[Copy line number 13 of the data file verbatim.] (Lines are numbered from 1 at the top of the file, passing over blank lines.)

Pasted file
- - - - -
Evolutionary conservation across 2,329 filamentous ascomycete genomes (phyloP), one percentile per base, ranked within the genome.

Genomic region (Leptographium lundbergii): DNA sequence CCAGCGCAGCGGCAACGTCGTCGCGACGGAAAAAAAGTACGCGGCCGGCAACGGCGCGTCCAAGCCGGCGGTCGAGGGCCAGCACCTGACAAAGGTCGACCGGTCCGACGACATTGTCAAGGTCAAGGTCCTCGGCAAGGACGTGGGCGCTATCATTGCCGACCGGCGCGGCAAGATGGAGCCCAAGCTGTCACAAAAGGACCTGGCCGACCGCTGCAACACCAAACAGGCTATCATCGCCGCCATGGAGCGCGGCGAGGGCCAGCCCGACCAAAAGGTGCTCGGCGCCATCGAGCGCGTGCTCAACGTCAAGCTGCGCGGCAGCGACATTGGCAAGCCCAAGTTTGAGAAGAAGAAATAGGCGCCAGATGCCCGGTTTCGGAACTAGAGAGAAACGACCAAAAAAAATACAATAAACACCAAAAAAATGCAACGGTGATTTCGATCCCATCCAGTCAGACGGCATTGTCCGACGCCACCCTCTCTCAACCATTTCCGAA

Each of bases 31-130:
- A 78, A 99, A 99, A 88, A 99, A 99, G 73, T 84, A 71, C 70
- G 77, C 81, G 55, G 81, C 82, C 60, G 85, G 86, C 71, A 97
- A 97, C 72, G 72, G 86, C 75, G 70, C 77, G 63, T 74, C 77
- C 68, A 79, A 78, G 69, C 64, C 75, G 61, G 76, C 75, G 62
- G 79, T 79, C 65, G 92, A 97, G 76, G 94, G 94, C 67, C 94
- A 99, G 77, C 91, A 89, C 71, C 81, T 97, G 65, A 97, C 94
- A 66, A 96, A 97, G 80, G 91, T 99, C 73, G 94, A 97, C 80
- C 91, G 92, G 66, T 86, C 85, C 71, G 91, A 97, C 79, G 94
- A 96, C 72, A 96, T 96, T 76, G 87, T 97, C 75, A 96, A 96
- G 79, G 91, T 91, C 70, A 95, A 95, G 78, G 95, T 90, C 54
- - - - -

- G 79, G 91, T 91, C 70, A 95, A 95, G 78, G 95, T 90, C 54